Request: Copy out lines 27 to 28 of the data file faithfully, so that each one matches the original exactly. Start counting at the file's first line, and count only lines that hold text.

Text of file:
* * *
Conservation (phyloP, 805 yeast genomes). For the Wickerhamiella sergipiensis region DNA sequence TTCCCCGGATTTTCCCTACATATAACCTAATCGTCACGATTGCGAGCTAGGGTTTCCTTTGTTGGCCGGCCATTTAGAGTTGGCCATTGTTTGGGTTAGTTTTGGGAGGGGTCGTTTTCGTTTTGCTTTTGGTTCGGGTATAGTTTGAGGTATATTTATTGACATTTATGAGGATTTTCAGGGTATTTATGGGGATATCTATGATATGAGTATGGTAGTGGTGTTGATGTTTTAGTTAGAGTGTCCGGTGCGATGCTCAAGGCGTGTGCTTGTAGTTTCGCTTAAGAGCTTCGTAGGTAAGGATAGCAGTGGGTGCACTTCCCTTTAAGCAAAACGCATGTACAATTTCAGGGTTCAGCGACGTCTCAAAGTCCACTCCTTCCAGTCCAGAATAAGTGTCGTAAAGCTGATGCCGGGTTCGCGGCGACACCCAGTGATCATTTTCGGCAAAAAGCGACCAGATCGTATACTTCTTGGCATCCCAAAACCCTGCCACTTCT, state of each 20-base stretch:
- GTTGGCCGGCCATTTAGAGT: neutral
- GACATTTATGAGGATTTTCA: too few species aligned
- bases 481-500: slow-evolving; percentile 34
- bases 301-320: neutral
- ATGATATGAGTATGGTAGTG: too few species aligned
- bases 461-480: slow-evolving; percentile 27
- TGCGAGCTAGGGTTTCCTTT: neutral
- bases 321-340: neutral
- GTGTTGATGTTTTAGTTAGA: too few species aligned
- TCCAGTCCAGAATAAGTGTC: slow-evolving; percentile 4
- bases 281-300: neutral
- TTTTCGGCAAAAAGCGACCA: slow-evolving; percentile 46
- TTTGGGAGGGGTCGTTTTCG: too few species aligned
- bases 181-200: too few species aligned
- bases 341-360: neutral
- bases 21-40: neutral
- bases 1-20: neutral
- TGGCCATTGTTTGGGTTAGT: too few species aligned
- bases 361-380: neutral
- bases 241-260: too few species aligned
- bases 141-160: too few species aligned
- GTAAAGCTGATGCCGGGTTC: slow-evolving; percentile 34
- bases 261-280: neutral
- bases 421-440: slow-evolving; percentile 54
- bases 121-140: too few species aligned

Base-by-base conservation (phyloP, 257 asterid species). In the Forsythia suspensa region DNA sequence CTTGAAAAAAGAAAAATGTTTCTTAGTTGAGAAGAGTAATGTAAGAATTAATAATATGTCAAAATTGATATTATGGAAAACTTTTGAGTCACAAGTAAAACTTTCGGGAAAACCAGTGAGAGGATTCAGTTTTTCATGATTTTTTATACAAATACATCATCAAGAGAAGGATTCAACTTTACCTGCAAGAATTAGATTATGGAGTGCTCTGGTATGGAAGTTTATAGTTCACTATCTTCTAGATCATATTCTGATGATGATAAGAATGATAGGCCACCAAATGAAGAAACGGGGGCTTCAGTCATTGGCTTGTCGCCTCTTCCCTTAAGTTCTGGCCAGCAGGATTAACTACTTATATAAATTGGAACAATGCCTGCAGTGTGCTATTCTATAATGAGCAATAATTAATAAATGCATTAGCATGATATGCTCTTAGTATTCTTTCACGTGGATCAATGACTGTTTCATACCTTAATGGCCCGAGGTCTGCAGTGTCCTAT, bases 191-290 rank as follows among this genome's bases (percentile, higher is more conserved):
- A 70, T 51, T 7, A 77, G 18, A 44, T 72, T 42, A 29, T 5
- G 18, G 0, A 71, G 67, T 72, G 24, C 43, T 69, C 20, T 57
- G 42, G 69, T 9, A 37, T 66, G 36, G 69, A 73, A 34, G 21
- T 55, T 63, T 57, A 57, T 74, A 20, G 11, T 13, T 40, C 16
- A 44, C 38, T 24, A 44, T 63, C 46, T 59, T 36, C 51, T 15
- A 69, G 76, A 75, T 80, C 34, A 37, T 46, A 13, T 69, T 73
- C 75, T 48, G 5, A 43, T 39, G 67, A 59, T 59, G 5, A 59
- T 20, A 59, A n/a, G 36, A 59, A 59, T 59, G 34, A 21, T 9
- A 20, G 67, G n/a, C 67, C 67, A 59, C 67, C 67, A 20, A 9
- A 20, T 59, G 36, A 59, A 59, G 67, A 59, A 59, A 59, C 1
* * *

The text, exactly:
Base-by-base conservation (phyloP, 257 asterid species). In the Forsythia suspensa region DNA sequence CTTGAAAAAAGAAAAATGTTTCTTAGTTGAGAAGAGTAATGTAAGAATTAATAATATGTCAAAATTGATATTATGGAAAACTTTTGAGTCACAAGTAAAACTTTCGGGAAAACCAGTGAGAGGATTCAGTTTTTCATGATTTTTTATACAAATACATCATCAAGAGAAGGATTCAACTTTACCTGCAAGAATTAGATTATGGAGTGCTCTGGTATGGAAGTTTATAGTTCACTATCTTCTAGATCATATTCTGATGATGATAAGAATGATAGGCCACCAAATGAAGAAACGGGGGCTTCAGTCATTGGCTTGTCGCCTCTTCCCTTAAGTTCTGGCCAGCAGGATTAACTACTTATATAAATTGGAACAATGCCTGCAGTGTGCTATTCTATAATGAGCAATAATTAATAAATGCATTAGCATGATATGCTCTTAGTATTCTTTCACGTGGATCAATGACTGTTTCATACCTTAATGGCCCGAGGTCTGCAGTGTCCTAT, bases 191-290 rank as follows among this genome's bases (percentile, higher is more conserved):
- A 70, T 51, T 7, A 77, G 18, A 44, T 72, T 42, A 29, T 5